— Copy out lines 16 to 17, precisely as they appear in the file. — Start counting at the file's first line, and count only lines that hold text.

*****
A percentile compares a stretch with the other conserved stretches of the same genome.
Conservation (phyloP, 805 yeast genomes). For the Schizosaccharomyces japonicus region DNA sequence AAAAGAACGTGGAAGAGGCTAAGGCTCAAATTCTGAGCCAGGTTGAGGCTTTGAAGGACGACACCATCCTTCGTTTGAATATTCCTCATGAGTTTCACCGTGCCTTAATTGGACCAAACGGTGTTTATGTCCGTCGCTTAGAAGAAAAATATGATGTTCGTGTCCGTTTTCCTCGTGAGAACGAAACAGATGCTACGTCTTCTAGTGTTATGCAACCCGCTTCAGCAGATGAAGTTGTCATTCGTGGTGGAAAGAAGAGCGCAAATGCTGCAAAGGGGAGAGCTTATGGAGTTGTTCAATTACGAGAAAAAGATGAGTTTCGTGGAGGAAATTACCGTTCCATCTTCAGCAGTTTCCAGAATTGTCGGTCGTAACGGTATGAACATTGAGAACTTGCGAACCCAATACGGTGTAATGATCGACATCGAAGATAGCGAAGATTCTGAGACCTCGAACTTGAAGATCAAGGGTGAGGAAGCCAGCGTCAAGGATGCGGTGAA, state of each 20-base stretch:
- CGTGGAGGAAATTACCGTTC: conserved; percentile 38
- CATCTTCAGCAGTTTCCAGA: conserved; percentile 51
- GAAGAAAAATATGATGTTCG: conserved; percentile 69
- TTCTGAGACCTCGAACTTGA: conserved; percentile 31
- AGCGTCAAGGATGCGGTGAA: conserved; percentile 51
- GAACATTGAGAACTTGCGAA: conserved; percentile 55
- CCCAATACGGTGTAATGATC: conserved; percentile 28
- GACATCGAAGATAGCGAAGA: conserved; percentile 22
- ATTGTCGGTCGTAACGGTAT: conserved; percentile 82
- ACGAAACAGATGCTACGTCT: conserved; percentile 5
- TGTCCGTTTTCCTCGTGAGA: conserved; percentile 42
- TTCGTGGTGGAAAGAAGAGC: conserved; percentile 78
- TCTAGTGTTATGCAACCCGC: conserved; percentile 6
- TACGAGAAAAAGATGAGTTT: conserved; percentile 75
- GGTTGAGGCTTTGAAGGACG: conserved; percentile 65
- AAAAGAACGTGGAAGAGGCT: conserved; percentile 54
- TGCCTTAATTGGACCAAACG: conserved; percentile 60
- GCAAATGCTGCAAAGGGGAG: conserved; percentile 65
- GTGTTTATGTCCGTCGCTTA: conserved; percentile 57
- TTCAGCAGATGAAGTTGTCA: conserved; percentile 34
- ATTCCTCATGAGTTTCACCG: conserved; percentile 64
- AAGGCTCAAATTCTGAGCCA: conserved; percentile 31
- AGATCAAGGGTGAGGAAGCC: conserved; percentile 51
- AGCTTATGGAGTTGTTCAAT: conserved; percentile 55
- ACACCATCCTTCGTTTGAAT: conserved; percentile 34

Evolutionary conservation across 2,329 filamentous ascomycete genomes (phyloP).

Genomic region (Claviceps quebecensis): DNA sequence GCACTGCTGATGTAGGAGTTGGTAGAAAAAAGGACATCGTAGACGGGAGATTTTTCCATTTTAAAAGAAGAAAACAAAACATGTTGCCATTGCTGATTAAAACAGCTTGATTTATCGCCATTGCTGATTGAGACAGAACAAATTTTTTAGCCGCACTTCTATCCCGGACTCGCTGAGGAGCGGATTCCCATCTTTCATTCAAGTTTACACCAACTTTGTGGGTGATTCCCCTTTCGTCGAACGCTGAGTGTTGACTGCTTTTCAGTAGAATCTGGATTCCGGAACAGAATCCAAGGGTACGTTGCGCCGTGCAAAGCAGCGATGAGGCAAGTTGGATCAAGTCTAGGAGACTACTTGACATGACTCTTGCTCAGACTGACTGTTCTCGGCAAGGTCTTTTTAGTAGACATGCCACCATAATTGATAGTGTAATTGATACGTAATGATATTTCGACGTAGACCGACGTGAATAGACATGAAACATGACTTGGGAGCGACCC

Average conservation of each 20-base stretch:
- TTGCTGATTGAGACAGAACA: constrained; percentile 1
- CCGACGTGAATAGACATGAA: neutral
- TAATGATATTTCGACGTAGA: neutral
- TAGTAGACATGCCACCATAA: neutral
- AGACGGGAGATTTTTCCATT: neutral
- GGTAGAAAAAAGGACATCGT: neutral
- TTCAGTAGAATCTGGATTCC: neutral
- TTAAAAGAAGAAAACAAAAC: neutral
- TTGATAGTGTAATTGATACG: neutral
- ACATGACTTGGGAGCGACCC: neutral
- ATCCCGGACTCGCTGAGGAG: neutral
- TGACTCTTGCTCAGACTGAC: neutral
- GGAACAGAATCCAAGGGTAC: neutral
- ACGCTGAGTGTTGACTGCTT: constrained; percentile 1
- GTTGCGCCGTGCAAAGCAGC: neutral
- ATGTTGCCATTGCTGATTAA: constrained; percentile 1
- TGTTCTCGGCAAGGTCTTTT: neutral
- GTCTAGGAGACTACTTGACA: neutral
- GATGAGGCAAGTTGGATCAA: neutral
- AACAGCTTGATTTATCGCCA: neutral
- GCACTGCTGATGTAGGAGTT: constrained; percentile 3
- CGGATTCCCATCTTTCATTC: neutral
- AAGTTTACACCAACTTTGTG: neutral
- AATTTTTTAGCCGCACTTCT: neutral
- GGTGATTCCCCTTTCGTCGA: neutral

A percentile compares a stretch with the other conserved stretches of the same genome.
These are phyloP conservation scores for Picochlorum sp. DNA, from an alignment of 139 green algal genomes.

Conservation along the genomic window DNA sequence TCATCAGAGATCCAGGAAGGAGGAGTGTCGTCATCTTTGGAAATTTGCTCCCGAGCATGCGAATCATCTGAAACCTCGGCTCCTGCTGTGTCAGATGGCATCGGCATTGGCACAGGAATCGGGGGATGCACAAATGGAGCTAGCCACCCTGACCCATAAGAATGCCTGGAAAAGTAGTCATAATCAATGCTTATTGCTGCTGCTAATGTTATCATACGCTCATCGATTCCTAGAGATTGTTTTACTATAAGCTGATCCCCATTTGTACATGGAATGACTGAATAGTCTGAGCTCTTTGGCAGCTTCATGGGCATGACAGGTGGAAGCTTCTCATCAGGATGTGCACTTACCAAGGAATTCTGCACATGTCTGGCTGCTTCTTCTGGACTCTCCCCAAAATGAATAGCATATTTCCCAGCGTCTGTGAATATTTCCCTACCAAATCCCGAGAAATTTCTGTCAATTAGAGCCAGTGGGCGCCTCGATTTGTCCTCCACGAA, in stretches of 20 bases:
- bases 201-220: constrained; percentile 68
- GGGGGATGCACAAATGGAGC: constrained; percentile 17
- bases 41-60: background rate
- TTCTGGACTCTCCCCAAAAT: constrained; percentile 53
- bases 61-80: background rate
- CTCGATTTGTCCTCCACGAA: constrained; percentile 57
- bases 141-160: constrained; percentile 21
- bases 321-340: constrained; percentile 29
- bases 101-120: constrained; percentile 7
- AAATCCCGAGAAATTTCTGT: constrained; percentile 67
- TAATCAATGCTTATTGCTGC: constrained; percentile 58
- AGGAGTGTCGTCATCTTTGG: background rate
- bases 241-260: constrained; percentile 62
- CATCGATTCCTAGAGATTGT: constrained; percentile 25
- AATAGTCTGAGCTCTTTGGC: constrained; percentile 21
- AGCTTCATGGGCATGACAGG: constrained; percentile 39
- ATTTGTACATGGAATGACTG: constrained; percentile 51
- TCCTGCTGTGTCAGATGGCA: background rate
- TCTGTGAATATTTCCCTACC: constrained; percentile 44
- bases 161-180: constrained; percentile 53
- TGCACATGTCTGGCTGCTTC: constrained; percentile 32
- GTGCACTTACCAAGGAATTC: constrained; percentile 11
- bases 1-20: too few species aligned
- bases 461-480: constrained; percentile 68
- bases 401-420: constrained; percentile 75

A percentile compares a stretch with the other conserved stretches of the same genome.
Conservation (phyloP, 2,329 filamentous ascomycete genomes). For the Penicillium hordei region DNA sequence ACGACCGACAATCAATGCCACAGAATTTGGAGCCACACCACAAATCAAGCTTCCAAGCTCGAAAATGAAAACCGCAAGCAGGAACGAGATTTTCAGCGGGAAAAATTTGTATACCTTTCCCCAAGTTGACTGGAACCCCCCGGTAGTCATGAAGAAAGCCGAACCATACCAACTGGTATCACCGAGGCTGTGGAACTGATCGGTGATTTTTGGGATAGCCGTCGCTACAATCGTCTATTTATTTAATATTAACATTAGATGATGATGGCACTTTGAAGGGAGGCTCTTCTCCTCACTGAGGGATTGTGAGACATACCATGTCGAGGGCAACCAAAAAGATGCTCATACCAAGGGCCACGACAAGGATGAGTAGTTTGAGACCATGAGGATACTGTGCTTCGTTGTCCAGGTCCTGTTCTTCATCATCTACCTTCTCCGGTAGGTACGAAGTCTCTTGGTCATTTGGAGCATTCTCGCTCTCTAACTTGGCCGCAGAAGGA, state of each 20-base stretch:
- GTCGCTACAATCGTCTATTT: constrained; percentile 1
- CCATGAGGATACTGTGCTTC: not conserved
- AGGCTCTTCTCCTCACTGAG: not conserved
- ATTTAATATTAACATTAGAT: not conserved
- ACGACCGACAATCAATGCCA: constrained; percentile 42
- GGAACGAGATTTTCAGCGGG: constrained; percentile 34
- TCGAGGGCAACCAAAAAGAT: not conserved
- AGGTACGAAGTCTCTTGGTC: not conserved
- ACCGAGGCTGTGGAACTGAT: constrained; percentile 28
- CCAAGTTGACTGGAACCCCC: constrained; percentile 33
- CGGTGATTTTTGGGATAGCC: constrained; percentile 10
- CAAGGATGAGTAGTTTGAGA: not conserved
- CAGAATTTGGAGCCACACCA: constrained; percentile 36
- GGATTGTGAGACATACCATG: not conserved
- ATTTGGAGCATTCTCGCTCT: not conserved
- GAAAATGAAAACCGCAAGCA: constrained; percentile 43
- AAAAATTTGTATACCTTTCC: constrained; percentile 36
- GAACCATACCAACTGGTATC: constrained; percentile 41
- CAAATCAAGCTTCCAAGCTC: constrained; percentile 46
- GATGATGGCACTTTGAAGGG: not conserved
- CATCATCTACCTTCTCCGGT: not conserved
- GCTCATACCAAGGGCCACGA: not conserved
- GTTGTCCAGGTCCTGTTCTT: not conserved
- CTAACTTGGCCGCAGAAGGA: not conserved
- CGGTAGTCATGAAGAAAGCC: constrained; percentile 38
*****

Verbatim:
- TACGAGAAAAAGATGAGTTT: conserved; percentile 75
- GGTTGAGGCTTTGAAGGACG: conserved; percentile 65